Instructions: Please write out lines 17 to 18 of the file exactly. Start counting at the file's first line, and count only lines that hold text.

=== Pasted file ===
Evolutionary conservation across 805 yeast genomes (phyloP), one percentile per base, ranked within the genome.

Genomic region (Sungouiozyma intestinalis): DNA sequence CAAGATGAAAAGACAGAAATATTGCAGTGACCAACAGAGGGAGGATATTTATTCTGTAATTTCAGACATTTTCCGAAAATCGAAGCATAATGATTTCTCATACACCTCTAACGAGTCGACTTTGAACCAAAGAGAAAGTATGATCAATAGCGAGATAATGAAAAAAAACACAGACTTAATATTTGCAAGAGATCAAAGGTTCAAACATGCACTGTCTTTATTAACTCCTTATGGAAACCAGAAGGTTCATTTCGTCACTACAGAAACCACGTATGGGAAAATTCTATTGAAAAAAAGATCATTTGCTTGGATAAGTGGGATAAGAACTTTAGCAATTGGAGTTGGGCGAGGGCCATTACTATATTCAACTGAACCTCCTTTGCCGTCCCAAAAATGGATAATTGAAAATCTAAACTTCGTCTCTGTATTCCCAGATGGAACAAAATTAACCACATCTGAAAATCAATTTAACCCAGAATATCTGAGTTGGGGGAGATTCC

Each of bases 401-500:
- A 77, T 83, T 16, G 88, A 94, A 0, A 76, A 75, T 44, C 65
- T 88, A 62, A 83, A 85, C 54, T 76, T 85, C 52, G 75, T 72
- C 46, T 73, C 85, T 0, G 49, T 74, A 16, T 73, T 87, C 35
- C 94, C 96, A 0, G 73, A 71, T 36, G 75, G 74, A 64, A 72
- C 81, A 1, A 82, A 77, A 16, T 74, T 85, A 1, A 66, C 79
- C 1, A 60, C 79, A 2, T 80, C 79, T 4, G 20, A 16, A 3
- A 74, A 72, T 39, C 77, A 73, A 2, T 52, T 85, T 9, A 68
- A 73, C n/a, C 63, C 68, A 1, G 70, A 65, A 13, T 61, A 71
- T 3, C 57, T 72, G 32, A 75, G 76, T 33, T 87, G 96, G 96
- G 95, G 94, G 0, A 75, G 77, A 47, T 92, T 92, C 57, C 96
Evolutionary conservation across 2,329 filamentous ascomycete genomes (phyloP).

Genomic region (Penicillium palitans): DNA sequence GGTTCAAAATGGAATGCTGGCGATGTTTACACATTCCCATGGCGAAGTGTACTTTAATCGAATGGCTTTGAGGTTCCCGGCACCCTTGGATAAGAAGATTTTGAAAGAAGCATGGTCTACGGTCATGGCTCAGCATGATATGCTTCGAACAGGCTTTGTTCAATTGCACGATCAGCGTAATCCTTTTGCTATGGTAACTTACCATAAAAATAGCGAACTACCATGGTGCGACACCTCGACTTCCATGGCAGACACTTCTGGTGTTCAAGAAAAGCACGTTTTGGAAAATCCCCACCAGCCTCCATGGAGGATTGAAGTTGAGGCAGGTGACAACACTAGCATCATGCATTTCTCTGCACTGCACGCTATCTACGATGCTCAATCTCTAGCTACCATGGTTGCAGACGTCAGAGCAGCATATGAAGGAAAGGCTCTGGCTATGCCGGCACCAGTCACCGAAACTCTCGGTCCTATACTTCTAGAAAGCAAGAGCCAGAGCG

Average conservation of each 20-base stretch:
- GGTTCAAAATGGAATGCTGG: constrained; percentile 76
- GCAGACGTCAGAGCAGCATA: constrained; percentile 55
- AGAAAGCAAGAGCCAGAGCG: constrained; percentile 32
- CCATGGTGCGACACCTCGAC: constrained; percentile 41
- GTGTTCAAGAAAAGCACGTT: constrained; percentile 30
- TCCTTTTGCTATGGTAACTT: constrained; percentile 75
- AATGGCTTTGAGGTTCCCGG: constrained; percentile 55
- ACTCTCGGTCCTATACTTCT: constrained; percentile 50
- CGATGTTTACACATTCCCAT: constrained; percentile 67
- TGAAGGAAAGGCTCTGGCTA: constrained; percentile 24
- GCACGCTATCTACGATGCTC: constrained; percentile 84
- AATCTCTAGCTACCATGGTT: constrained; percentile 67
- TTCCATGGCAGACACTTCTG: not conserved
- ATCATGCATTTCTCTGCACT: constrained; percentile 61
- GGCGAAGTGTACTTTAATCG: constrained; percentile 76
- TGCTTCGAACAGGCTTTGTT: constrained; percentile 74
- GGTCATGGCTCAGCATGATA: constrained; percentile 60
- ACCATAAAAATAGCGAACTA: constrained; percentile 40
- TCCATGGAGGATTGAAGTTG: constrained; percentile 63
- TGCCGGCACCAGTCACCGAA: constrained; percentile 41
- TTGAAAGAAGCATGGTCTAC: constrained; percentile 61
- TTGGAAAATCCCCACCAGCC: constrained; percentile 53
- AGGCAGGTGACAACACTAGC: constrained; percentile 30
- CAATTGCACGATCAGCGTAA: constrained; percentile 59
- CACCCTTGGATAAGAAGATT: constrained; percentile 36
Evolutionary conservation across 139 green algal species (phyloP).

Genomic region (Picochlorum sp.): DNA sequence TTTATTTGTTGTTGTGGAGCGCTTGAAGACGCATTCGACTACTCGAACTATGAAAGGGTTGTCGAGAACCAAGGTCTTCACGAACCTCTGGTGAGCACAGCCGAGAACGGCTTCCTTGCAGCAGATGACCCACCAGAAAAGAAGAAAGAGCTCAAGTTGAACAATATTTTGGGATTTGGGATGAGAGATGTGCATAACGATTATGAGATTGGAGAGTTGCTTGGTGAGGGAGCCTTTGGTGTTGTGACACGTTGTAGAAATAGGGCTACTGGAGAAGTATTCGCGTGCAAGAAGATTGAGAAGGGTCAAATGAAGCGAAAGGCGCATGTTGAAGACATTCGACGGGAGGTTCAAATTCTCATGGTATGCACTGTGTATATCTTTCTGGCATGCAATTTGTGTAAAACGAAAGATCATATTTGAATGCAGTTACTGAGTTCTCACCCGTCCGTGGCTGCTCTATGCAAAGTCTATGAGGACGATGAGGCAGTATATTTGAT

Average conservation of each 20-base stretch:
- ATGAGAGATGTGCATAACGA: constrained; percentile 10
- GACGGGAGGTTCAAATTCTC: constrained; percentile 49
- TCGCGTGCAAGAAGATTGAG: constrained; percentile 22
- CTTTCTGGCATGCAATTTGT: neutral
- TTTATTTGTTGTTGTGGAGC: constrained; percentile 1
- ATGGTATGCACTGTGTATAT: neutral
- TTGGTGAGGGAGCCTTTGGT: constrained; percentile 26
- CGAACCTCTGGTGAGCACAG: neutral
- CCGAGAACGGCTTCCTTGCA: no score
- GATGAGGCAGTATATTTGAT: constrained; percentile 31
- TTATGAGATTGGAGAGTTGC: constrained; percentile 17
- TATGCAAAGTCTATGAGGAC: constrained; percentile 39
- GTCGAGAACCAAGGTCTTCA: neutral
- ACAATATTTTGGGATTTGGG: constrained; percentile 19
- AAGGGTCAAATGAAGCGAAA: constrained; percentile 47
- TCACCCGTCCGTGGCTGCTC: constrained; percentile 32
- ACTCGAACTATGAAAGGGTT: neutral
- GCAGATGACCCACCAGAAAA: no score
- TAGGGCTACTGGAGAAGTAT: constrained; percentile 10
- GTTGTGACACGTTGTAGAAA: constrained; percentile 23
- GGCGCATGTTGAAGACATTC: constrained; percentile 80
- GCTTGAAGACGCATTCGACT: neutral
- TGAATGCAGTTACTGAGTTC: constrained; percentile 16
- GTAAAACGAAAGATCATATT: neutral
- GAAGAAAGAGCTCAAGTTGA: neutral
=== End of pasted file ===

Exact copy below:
- GGTTCAAAATGGAATGCTGG: constrained; percentile 76
- GCAGACGTCAGAGCAGCATA: constrained; percentile 55